Truly, Be Careful What You Wish For: Reviewing ‘Strange Academy’ #13

by Scott Redmond


Strange Academy continues to peel back the layers and give deeper glimpses of its student body, for better and for worse, while still displaying the levels of heart and fun that make the book work overall. This series not only shows how teen books can work still in the comic book realms, but gives a solid glimpse at just how varied and deep the realm of magic can be at Marvel when one chooses to explore it more.


Compared to the distinguished competition and other fictional universes, the magical side of Marvel Comics hasn’t gotten as deep of attention as it should have over the decades. Until the recent decade, there weren’t even a ton of actual foundations or rules/laws to bind it all together.

Several Doctor Strange series, starting with the big one in 2015 from Jason Aaron and Chris Bachalo, have worked to change that greatly alongside a lot of other more magic-focused books. Strange Academy has been one of those, and it’s continuing to bring a new view not only to the world of magic in Marvel but giving another outlet for fun teenage hero-focused stories.

Within this book, Skottie Young, Humberto Ramos, Edgar Delgado, and Clayton Cowles have created a very whimsical, fantastical and just overall delightful series that effectively tugs at the emotional heartstrings at times.

Following a rough few issues for the students, the young Calvin in particular, this issue gives the impression of some breathing room as the kids seek a fun night out but there is a lot more going on here. We get a background-origin reveal for Zoe and how she came to be zombified, are introduced to the new antagonistic character Gaslamp (through dialogue and a quick glimpse), and it’s at last revealed just who Emily is speaking within in Strange’s basement.

In regard to the aforementioned basement dweller, this is another area where the book is pulling directly from the 2015 Doctor Strange series mentioned at the start. The Imperator was a big threat in that book, seeking to destroy magic itself, so it’s interesting to see him return here. Especially since the trope of a young child talking to an imprisoned bad guy is given a different twist here. While there are still most assuredly issues to be raised with the idea of forever imprisoning someone in a basement dungeon (or any prison), the way Emily handles it and the ‘gift’ she gives the Imperator are a step in a better direction.

Also, it is worth noting that while Zoe’s background is fitting for the character as presented and definitely adds to her as a character in some ways, the questions raised about how it chooses to delve into Voodoo and New Orleans as a whole are sometimes a bit iffy.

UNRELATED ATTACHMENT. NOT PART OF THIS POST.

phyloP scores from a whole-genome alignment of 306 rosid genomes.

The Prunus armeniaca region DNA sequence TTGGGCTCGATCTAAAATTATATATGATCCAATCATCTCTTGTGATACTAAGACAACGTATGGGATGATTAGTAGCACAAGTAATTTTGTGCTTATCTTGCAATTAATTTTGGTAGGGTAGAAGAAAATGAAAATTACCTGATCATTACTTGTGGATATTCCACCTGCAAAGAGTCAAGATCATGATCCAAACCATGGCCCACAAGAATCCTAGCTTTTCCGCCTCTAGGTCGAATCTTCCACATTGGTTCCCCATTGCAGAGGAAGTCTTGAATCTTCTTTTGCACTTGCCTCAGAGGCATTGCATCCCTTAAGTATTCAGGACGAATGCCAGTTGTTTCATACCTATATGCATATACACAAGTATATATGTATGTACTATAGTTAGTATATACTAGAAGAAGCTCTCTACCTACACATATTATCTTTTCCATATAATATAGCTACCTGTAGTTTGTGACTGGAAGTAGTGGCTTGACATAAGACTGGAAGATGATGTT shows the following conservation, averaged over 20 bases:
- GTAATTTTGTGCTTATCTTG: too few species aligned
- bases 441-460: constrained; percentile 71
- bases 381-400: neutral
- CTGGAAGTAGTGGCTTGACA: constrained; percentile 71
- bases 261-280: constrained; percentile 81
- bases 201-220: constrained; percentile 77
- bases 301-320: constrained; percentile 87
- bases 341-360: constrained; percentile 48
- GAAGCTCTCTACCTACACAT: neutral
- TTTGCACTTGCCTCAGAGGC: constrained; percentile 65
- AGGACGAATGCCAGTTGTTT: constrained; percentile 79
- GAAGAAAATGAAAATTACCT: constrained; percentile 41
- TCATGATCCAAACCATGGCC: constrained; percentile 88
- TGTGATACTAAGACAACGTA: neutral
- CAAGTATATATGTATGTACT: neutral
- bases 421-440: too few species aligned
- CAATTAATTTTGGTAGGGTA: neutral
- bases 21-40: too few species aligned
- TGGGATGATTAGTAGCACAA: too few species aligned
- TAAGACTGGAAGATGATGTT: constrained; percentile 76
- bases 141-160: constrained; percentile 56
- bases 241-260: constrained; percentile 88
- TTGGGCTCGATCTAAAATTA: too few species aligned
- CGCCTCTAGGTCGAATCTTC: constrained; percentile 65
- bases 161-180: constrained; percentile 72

What helps this book so much is just how full of heart it is, and that is clear on every page with the beautiful emotional work that Ramos is delivering. All that heart is mixed in with the ability to take these fantastical and magical concepts and make them look both outlandish but also just perfectly natural at the same time. It’s a magical school that one might actually want to attend, even if sometimes magical coats try to kill everyone.

Delgado’s colors take it all up another notch as the dazzling bright popping colors mix perfectly with the darker shadowed tones that hang heavy around many moments. This is a magic world full of bright but also dark and scary things, a tone that Delgado nails easily. There are plenty of places where the coloring work enhances things, but the easiest one to point to is moments surrounding our favorite flame-headed son of a dimensional villain, Doyle.

Those moments are the ones that come from his various emotions showing off through the changes to the colors of the flames around his head. Whether he’s angry, or confused, or feeling a variety of emotions that have to do with the presence of Emily. Another space is the flashbacks which start off with shades of green for Zoe’s living moments, quickly desaturating for the moments where she becomes the undead.

Another aspect of the personality of this book comes from Cowles lettering, which is full of bits of energy that make each young student’s voice and personality pop through their dialogue. From different colored bubbles to changes in font, like the Asgardian font for brothers Alvi and Iric, to the magical bits of SFX that dot some of the panels.

There is a lot of heart and fun within this book, which helps make it work on a variety of levels. There are still some cliches and areas where more exploration would help break some of the kids out of their moulds, but here is still time. Kicking off books with new characters and new worlds to build is never easy, we often take it for granted that books we love from the past made it but they often had rocky paths to tread as well.

Strange Academy #13 is now on sale in print and digitally from Marvel Comics.

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